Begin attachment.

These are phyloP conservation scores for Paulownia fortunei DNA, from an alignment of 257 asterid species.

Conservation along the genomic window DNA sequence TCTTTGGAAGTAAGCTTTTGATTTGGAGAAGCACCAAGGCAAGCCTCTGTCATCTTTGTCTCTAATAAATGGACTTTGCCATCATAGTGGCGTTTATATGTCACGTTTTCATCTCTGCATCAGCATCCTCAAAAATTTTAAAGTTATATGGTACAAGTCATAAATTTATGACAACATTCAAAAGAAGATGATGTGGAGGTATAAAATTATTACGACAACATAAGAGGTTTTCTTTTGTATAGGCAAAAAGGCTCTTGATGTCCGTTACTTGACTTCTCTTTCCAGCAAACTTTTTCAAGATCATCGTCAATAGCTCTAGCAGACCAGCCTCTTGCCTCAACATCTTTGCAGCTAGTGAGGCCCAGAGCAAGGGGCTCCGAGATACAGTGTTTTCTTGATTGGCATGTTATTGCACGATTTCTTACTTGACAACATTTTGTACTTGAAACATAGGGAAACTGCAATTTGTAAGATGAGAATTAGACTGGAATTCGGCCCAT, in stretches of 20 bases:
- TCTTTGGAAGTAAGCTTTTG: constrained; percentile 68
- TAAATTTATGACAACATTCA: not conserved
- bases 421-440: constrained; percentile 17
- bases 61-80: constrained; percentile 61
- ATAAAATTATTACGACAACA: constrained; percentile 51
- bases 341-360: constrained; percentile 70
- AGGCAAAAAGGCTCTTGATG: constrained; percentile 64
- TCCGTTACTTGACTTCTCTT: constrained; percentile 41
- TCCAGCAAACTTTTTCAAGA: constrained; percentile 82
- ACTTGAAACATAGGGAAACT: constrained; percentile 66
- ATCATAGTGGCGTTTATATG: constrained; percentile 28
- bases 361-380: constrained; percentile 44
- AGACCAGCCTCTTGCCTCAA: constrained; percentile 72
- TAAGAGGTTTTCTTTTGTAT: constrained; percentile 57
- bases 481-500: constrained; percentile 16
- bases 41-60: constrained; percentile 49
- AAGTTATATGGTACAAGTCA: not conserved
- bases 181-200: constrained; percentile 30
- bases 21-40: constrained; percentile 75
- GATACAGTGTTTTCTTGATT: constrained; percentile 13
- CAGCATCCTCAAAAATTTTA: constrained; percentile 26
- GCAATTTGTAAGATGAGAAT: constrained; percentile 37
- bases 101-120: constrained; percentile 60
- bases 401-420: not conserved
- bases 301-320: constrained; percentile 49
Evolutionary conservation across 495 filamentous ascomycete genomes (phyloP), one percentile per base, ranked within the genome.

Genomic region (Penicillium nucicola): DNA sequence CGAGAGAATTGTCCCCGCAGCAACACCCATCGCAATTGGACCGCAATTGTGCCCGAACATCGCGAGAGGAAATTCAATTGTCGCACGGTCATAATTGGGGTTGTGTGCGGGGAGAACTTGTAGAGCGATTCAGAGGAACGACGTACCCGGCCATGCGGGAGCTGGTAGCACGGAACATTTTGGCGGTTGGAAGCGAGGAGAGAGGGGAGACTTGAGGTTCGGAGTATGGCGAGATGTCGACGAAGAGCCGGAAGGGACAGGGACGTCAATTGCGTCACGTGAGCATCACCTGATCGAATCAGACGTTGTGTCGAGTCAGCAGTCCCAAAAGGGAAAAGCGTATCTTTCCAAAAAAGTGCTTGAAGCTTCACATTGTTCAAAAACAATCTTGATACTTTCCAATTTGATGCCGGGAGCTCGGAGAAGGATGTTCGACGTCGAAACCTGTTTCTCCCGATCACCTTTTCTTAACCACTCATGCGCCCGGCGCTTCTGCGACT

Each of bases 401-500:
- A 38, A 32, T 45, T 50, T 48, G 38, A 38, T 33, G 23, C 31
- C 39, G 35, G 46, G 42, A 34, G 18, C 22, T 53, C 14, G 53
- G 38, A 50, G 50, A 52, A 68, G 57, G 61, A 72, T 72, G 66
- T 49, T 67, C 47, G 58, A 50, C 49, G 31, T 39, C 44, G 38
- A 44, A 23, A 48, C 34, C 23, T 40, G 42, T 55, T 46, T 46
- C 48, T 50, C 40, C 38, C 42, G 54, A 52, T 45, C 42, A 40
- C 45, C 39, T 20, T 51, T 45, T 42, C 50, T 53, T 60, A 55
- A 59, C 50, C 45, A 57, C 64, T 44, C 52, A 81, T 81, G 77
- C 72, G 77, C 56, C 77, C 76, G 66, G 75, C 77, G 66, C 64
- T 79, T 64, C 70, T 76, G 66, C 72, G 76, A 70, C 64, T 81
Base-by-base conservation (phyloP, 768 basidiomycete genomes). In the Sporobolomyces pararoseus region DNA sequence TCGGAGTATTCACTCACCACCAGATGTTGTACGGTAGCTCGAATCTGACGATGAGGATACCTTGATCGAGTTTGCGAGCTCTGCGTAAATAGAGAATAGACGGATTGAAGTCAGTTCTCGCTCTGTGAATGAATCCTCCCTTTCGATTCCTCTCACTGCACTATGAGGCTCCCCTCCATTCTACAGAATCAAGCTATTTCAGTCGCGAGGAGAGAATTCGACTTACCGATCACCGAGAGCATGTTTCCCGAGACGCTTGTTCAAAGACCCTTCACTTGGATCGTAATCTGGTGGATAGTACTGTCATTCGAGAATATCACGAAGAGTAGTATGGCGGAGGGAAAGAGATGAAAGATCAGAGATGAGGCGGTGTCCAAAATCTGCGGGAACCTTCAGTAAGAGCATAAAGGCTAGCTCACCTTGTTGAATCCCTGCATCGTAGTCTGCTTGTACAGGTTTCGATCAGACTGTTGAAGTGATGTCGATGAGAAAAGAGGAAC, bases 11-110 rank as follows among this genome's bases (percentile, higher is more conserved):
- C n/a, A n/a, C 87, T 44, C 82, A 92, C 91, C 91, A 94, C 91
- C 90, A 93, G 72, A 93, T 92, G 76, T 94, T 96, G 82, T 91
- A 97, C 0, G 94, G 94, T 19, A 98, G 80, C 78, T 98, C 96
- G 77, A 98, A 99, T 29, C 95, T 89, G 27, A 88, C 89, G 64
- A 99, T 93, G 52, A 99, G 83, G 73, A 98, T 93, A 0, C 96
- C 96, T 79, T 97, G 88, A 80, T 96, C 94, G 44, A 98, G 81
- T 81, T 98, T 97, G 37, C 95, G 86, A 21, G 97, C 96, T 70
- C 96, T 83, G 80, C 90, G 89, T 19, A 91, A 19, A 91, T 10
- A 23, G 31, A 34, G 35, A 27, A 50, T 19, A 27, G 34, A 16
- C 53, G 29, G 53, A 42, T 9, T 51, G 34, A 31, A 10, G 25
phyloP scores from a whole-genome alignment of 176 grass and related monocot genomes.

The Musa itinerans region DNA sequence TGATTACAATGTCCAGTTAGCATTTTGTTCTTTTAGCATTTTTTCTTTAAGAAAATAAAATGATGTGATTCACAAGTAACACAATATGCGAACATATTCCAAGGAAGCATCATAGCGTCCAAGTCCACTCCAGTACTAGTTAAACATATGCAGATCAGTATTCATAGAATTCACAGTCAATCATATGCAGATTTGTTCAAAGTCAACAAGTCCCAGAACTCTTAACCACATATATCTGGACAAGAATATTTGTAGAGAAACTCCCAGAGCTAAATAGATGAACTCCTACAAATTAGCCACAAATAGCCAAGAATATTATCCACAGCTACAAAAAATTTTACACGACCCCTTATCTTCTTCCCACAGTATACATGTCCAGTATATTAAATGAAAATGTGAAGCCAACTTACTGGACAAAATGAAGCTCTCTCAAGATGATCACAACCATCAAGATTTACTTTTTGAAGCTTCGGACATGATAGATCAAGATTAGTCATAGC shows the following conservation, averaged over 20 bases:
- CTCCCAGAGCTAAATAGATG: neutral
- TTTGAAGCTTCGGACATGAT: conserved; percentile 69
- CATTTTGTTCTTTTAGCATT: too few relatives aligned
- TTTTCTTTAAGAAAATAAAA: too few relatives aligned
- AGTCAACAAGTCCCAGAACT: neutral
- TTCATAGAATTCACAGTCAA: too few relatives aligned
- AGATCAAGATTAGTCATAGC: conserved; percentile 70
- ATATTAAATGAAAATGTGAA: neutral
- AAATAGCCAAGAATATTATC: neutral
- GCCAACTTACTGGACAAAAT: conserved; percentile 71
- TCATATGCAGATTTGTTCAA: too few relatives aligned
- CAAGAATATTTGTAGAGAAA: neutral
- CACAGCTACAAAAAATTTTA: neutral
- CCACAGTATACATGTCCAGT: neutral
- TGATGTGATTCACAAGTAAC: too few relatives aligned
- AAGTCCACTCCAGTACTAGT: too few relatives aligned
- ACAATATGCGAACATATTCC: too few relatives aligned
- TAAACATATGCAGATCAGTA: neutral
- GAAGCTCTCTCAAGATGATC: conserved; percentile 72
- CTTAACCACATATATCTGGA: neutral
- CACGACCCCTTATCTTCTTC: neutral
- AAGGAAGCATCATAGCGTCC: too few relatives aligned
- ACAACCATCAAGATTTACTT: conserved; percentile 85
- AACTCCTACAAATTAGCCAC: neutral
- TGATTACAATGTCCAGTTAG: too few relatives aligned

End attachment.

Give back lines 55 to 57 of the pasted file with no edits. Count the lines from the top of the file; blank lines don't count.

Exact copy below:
- TTTGAAGCTTCGGACATGAT: conserved; percentile 69
- CATTTTGTTCTTTTAGCATT: too few relatives aligned
- TTTTCTTTAAGAAAATAAAA: too few relatives aligned